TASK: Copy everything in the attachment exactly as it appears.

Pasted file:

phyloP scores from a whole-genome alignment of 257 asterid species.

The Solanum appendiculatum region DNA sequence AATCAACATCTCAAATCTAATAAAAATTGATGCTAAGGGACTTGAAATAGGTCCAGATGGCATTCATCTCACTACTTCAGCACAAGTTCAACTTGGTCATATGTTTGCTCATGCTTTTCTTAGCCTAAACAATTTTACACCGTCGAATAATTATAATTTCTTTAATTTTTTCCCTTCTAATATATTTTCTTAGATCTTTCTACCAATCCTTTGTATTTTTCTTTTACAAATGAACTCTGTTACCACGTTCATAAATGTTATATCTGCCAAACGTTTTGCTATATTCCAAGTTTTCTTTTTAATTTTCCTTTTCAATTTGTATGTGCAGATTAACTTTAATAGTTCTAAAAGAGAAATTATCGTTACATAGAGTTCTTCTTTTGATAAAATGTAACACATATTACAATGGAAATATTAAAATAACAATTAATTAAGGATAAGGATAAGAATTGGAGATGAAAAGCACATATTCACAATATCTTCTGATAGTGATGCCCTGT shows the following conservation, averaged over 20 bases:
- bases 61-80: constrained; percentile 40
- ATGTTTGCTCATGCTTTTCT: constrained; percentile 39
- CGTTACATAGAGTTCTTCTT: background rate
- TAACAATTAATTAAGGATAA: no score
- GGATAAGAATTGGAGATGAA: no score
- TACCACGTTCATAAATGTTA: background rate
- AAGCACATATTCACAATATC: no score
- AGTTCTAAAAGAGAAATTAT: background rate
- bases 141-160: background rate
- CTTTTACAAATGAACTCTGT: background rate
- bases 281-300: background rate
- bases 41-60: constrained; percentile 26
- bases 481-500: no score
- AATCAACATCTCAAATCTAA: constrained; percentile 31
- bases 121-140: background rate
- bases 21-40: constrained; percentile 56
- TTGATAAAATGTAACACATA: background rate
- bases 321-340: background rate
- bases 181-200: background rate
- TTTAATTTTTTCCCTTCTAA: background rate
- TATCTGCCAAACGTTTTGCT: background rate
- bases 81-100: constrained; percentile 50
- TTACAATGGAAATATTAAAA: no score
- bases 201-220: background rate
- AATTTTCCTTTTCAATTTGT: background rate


phyloP scores from a whole-genome alignment of 257 asterid species.

The Solanum appendiculatum region DNA sequence AATCAACATCTCAAATCTAATAAAAATTGATGCTAAGGGACTTGAAATAGGTCCAGATGGCATTCATCTCACTACTTCAGCACAAGTTCAACTTGGTCATATGTTTGCTCATGCTTTTCTTAGCCTAAACAATTTTACACCGTCGAATAATTATAATTTCTTTAATTTTTTCCCTTCTAATATATTTTCTTAGATCTTTCTACCAATCCTTTGTATTTTTCTTTTACAAATGAACTCTGTTACCACGTTCATAAATGTTATATCTGCCAAACGTTTTGCTATATTCCAAGTTTTCTTTTTAATTTTCCTTTTCAATTTGTATGTGCAGATTAACTTTAATAGTTCTAAAAGAGAAATTATCGTTACATAGAGTTCTTCTTTTGATAAAATGTAACACATATTACAATGGAAATATTAAAATAACAATTAATTAAGGATAAGGATAAGAATTGGAGATGAAAAGCACATATTCACAATATCTTCTGATAGTGATGCCCTGT shows the following conservation, averaged over 20 bases:
- bases 61-80: constrained; percentile 40
- ATGTTTGCTCATGCTTTTCT: constrained; percentile 39
- CGTTACATAGAGTTCTTCTT: background rate
- TAACAATTAATTAAGGATAA: no score
- GGATAAGAATTGGAGATGAA: no score
- TACCACGTTCATAAATGTTA: background rate
- AAGCACATATTCACAATATC: no score
- AGTTCTAAAAGAGAAATTAT: background rate
- bases 141-160: background rate
- CTTTTACAAATGAACTCTGT: background rate
- bases 281-300: background rate
- bases 41-60: constrained; percentile 26
- bases 481-500: no score
- AATCAACATCTCAAATCTAA: constrained; percentile 31
- bases 121-140: background rate
- bases 21-40: constrained; percentile 56
- TTGATAAAATGTAACACATA: background rate
- bases 321-340: background rate
- bases 181-200: background rate
- TTTAATTTTTTCCCTTCTAA: background rate
- TATCTGCCAAACGTTTTGCT: background rate
- bases 81-100: constrained; percentile 50
- TTACAATGGAAATATTAAAA: no score
- bases 201-220: background rate
- AATTTTCCTTTTCAATTTGT: background rate